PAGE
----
South Carolina

Cyclist who ‘died twice’ thanks emergency responders

In this Sunday, Nov. 3, 2019 photo, Clear Springs, S.C., Fire Rescue Chief Mike Huppmann, left, and Ben McCall, center, meet with emergency responders from the station as well as paramedics from Prisma Health and Greenville County EMS to celebrate the one-year anniversary of McCall's survival of a catastrophic bike crash on Woodruff Road. The motorist who hit McCall was never identified s.
In this Sunday, Nov. 3, 2019 photo, Clear Springs, S.C., Fire Rescue Chief Mike Huppmann, left, and Ben McCall, center, meet with emergency responders from the station as well as paramedics from Prisma Health and Greenville County EMS to celebrate the one-year anniversary of McCall's survival of a catastrophic bike crash on Woodruff Road. The motorist who hit McCall was never identified s. Anna B. Mitchell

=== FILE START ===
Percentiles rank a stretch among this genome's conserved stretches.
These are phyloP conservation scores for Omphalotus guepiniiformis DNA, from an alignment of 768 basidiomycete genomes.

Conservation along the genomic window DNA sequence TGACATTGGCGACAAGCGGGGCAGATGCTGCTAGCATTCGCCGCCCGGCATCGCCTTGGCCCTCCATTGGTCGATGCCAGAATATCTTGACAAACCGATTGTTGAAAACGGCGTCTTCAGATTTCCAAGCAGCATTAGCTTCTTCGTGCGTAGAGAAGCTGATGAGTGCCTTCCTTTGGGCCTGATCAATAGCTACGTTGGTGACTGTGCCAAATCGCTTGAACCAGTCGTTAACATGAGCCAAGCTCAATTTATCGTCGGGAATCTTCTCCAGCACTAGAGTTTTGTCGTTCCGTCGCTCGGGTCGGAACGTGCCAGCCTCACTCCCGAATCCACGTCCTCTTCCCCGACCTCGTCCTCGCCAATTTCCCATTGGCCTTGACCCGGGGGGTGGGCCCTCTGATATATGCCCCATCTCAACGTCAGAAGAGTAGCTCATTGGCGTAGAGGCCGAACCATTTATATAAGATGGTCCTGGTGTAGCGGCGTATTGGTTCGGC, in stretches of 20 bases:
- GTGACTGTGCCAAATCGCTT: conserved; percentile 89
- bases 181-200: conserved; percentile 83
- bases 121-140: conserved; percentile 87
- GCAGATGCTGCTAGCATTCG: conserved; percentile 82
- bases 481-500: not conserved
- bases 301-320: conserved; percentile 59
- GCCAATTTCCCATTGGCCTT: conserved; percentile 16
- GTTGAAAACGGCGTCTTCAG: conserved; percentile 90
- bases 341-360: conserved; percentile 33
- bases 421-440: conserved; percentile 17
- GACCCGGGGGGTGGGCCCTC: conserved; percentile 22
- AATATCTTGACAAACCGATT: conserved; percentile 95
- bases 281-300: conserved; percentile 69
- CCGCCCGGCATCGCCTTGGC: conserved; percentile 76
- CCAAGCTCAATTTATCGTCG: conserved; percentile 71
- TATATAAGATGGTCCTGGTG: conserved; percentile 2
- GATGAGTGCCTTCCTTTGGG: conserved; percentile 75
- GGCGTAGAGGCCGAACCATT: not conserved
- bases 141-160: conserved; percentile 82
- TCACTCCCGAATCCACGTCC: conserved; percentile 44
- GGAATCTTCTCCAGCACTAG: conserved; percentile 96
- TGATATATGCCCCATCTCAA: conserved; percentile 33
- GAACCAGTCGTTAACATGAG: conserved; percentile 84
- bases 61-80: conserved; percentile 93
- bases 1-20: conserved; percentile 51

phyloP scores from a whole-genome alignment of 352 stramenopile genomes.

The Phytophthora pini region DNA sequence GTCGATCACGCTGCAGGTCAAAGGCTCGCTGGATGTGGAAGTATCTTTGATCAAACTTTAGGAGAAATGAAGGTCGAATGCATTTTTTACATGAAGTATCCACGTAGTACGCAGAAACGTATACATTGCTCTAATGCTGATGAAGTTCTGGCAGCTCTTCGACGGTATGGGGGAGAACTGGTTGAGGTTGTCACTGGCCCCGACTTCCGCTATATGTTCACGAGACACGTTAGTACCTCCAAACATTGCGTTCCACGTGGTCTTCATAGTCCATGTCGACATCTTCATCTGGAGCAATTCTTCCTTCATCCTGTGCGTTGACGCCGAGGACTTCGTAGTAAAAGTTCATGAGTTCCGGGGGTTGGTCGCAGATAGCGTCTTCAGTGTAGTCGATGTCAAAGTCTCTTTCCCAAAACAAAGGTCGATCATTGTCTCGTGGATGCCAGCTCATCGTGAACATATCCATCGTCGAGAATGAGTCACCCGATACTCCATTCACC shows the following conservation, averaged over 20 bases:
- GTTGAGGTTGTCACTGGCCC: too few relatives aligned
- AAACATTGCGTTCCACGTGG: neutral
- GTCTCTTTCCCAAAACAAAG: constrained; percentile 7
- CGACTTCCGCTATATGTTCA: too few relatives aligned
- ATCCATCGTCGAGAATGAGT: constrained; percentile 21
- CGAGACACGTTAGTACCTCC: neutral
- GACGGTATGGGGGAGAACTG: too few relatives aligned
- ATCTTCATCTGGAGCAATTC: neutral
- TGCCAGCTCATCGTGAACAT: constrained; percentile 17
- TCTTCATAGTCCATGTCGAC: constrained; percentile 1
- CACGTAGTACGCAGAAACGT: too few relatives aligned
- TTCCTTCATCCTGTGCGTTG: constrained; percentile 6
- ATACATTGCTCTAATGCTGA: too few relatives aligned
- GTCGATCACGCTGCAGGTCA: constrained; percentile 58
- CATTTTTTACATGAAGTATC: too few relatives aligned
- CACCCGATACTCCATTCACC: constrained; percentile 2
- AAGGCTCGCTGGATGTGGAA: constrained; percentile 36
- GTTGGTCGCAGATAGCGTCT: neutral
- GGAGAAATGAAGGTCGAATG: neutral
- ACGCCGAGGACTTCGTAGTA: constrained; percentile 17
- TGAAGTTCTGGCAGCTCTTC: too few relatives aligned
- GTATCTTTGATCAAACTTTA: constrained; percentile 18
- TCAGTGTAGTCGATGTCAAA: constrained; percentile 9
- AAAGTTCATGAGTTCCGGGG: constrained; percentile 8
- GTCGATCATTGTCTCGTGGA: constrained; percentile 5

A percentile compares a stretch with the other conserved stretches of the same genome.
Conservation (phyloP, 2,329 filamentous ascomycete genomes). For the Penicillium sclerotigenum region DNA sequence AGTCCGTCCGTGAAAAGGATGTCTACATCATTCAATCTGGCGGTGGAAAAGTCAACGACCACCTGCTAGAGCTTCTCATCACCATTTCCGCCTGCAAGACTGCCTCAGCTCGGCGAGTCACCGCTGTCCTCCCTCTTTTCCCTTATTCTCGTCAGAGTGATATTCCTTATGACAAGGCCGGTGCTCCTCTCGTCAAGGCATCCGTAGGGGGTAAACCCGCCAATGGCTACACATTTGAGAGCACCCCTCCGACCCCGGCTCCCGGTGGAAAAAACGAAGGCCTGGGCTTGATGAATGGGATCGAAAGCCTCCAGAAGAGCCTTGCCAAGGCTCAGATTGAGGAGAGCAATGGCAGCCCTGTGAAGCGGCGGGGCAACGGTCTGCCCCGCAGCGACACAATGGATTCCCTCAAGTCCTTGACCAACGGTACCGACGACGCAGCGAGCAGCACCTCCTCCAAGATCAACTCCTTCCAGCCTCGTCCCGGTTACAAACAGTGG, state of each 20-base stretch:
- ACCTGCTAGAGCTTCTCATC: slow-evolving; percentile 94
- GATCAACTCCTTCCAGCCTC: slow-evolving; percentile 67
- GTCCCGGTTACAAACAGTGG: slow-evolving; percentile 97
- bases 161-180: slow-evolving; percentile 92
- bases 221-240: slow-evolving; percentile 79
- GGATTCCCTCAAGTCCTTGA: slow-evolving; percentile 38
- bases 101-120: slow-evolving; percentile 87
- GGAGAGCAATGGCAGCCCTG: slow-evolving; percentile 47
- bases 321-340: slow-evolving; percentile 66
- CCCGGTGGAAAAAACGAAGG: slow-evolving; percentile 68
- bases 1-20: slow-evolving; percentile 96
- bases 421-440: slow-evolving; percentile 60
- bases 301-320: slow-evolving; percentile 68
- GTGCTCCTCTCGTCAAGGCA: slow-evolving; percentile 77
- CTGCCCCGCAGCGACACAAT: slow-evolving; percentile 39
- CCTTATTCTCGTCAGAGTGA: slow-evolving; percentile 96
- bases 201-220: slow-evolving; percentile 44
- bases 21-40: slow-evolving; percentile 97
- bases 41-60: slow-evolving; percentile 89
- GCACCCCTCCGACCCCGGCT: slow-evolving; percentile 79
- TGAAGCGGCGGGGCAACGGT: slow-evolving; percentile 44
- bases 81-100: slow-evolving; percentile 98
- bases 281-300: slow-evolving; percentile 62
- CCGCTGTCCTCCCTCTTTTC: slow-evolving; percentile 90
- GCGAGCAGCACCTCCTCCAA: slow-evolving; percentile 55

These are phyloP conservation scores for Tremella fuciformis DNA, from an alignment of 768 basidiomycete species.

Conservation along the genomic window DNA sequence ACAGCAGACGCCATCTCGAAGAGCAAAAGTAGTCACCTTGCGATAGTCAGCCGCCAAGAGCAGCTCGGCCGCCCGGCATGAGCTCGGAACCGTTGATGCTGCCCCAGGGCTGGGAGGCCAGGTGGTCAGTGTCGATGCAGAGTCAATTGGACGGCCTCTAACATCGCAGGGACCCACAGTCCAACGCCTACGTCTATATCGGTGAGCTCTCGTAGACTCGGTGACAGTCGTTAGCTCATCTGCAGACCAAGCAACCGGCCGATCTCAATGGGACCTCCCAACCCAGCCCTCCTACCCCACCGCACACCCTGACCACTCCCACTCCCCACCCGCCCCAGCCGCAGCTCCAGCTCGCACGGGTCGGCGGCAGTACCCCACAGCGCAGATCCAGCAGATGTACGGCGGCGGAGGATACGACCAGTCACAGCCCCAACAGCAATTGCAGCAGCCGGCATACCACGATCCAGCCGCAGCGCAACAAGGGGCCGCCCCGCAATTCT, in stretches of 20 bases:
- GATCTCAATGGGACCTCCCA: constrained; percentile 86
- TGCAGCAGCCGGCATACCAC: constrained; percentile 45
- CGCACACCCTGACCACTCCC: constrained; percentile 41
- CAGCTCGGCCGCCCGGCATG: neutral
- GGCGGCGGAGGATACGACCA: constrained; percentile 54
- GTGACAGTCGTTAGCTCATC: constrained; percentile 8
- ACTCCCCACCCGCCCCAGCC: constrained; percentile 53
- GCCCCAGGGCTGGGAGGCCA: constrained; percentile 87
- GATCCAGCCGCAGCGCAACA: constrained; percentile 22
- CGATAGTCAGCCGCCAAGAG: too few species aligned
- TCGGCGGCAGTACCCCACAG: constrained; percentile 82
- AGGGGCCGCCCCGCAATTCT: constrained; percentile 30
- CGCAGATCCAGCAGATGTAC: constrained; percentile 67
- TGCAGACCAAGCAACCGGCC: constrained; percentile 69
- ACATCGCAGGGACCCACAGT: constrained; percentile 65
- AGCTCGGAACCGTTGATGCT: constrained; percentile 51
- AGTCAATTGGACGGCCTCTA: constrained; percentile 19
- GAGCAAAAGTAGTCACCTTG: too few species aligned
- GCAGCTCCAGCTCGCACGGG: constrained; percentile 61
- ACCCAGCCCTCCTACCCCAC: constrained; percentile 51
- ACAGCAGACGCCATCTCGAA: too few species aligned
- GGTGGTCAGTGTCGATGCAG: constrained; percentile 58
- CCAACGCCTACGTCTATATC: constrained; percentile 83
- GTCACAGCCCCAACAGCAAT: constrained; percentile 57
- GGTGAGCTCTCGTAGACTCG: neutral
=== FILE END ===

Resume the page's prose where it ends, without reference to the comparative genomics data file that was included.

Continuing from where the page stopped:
Ben McCall's blood pressure had dropped dangerously low, his helmet was bashed in, and more than 30 bones were broken.

Lying on a rural, two-lane section of Woodruff Road nearly 20 miles from the nearest emergency room, McCall's chances for survival were low. The avid biker had been hit by a car after dropping his 12-year-old son off for soccer practice at the nearby MeSA soccer complex on Anderson Ridge Road. It was Oct. 15, 2018, and McCall would spend the next three months in the hospital.

But first he had to survive the next 20 minutes. His heart stopped twice.

"I'm a stubborn man," McCall said.

On Sunday (Nov. 3), McCall went back to where the collision happened just over a year ago and met up with the group of people who saved his life. He had questions about what happened that day. Gathering at the Clear Springs fire station, the first-responders, for their part, got a chance to marvel at the man standing before them. McCall and his wife, Jackie, gave each of the men a coin stamped with the words:

"Thank you from the bottom of my heart. You have not only saved the life of a man but a father, husband, son, brother, teammate, friend, co-worker and more. For this, I am forever grateful."